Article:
Portugal is known for its food, culture and for its beautiful coastline, which stretches for over 500 miles. Inland however, less than one percent of the country’s area is water. When it comes to major bodies of water, many of the longest rivers in Portugal begin in Spain, with which it shares the Iberian Peninsula.
So what are the longest rivers in Portugal? When it comes to shared rivers, does one look at the river as a whole or just the part that flows within Portugal? And what is the biggest river in Portugal that is solely within its borders? Read on to find out.
River Tagus: The Biggest River in Portugal?
Length: 626 miles
At 626 miles in length, it is the longest river on the Iberian Peninsula, but is the River Tagus the largest river in Portugal? Known as the Rio Tejo, it’s certainly a vital resource for the country, especially in terms of irrigation and hydroelectric power. It also passes by the major cities of Santarém and Lisbon and is generally only navigable towards its latter end.
Rising in Sierra de Albarracín in eastern Spain, it travels west, entering Portugal within the region of Beira and emptying into the Atlantic at the Lisbon estuary. In all, 138 miles of the river is attributable to Portugal. Of this, 27 miles is part of the nation’s border with Spain.
Length: 556 miles
Like the Tagus, the Douro is one of the longest rivers on the peninsula, as well as being amongst the longest Portuguese rivers. It also begins in Spain, in the Sierra de Urbion, and a portion of it traces the Spanish-Portuguese border. This 70-mile or so stretch is characterised by significant and sudden drops in elevation, creating gorges and rapids.
Once in Portugal, the Douro meanders for some 200 miles to its mouth at Porto. Along its banks are mostly agricultural areas including the Douro wine region, and its waters are busy with barges transporting wines and, in some sections, coal. The Douro has been altered to include numerous dams and locks and is used for hydroelectric power production as well as irrigation.
River Mondego: the Largest River in Portugal Wholly in the Country
Length: 137-145 miles
After two international rivers, the Mondego is the first on this list of the longest rivers in Portugal to be contained wholly within its borders. Rising in the mountain range of Serra da Estrela, it travels through central Portugal to the Atlantic, entering it at Figueira da Foz, a city in the Coimbra district.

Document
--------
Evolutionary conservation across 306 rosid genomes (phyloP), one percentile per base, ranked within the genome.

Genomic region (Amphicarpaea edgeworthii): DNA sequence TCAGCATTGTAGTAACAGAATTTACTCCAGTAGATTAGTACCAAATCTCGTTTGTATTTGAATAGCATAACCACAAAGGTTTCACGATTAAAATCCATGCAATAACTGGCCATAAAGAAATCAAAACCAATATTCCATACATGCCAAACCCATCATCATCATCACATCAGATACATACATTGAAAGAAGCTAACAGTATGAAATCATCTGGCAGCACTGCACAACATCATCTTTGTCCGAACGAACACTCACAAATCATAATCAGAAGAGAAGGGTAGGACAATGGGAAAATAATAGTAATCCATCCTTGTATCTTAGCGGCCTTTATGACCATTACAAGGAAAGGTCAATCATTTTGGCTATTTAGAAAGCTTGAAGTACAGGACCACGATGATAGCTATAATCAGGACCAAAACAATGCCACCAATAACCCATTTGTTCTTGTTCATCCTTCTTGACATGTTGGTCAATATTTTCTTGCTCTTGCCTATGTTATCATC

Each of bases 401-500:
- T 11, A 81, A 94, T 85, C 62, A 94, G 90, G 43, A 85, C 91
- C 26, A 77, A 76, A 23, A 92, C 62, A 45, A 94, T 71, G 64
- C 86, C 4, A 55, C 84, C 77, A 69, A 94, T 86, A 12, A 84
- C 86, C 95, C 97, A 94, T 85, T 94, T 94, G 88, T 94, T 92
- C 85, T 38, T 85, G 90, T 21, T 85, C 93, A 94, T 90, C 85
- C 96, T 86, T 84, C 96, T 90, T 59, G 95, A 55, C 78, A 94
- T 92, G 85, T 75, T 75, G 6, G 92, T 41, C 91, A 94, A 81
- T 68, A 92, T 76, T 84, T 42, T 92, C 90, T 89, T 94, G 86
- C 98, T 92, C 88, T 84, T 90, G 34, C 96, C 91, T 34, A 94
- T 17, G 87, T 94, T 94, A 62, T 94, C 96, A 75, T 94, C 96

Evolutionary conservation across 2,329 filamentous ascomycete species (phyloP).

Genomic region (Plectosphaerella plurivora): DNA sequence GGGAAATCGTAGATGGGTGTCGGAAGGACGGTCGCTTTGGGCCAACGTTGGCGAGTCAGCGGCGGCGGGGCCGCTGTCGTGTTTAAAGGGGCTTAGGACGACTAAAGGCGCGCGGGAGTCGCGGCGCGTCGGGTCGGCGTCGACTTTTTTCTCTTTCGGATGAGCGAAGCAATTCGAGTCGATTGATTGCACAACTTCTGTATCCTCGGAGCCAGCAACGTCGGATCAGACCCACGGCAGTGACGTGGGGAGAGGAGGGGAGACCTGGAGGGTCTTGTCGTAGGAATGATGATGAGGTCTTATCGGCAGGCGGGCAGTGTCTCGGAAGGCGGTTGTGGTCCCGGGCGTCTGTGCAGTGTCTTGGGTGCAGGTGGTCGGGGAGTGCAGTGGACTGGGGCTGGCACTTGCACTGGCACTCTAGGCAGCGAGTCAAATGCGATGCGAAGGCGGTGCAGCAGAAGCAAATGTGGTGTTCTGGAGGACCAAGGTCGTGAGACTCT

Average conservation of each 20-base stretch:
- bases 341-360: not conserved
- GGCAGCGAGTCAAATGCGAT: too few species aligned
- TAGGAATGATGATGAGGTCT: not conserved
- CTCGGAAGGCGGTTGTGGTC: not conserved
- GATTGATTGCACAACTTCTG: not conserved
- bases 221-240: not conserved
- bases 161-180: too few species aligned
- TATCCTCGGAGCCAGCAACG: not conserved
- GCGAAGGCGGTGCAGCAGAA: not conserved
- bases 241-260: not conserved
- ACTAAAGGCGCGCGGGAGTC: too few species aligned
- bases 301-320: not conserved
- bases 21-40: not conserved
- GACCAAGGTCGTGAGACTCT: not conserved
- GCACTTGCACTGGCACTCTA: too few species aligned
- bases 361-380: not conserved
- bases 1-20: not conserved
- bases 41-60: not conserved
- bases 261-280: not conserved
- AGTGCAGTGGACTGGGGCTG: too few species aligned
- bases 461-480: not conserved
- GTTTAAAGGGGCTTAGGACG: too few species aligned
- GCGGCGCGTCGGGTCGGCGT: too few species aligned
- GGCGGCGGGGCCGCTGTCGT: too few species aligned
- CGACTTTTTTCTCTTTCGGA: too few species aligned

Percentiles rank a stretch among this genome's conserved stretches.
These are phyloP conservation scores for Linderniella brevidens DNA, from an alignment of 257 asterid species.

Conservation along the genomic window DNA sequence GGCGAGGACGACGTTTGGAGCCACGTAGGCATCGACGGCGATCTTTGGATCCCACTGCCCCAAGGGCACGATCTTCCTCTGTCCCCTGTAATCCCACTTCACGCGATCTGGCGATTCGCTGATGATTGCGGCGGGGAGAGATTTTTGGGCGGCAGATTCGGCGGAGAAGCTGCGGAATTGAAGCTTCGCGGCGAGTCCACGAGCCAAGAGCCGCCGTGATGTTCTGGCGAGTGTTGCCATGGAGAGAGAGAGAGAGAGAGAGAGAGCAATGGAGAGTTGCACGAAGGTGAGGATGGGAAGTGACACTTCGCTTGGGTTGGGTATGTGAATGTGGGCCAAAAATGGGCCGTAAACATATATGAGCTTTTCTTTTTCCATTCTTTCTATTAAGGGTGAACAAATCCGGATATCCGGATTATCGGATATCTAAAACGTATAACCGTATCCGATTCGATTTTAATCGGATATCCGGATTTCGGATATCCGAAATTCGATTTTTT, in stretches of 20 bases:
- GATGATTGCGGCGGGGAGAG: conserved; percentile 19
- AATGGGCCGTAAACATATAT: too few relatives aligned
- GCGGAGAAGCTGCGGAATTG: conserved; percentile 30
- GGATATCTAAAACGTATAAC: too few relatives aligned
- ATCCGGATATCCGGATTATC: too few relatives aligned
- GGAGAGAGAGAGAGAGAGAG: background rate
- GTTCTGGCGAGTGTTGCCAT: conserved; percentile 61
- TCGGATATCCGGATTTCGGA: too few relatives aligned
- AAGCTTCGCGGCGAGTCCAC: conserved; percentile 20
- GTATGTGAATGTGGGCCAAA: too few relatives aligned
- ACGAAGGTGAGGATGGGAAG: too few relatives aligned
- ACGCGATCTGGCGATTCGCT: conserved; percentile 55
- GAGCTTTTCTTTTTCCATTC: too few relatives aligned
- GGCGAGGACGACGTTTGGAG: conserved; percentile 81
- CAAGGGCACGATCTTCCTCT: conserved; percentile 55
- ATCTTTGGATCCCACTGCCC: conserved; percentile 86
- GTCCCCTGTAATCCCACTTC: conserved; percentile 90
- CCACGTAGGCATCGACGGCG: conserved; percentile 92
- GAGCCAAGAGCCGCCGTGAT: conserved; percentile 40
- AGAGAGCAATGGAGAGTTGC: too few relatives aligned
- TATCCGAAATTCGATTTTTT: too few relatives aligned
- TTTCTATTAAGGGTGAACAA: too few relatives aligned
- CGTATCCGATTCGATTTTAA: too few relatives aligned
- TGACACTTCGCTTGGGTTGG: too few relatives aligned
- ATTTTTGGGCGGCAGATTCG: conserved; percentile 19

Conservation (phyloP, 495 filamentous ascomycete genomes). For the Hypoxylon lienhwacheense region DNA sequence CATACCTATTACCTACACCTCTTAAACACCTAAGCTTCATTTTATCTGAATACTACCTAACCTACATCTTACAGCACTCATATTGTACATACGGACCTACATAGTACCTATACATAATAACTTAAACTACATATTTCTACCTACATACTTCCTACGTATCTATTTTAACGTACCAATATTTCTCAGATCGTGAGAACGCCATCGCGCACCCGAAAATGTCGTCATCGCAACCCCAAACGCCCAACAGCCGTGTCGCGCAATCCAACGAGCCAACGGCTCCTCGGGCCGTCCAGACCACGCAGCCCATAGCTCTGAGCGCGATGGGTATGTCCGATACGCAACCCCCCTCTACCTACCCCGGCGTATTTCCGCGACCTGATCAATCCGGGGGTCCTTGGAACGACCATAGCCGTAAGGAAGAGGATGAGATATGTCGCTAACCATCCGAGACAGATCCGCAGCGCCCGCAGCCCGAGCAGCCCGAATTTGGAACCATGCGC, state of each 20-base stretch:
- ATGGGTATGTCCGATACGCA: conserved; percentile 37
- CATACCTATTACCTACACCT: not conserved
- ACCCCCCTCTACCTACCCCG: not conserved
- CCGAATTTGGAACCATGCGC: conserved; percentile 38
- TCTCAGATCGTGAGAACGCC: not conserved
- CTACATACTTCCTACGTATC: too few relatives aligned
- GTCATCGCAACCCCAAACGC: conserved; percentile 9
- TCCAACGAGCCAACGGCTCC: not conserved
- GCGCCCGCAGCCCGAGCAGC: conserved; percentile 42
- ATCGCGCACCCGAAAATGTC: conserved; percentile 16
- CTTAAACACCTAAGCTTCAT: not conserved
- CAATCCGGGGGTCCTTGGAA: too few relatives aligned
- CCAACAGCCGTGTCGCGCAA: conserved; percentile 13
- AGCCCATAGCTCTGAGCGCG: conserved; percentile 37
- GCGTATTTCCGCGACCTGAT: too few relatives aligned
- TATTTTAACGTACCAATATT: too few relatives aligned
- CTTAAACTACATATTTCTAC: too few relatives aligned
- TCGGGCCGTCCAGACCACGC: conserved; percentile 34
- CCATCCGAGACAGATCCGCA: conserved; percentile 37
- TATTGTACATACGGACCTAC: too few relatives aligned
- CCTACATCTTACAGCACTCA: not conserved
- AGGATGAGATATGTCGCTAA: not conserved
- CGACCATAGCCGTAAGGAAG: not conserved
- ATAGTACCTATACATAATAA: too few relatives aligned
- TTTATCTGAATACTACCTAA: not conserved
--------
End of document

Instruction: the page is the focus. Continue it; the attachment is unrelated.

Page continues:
The Mondego has a number of tributaries, the most important of which are the Alva, Dao and Ceira. Its waters are home to a number of different species of fish, including the sea lamprey, sea trout, and shad. The river is also popular for swimming, canoeing and other water sports.
Other examples of the longest Portuguese rivers entirely within the country include the Zêzere at 133 miles, the Sado at 109 miles, and the Vouga at 92 miles. The latter is also a tributary of the Tagus.
Length: 483 miles
The vast majority, over 80 percent, of the Rio Guadiana basin is located in Spain, but its final leg borders and enters Portugal. Unlike the other international rivers already mentioned, it traces the border of Spain and Portugal not once but twice. The first instance separates Extremadura in Spain from Alentejo. The second, Andalusia from the Algarve. In between these sections, it travels within Portugal. Despite being one of the longest Portuguese rivers, it is only navigable for about 42 miles. It’s also home to a variety of wildlife, including fish, birds, and reptiles.
Length: 220 miles
For about 50 miles, the river Minho delineates the border between Spain’s autonomous region of Galicia and northern Portugal.
Portugal's Longest Rivers
As so we have seen that determining which are Portugal’s longest rivers is not as straightforward as it might seem, especially as many of the longest rivers in Portugal are international in character. Beyond this, Portuguese rivers share many commonalities, many having been put to extensive use in irrigation and power generation, as well as supporting industries such as wine production.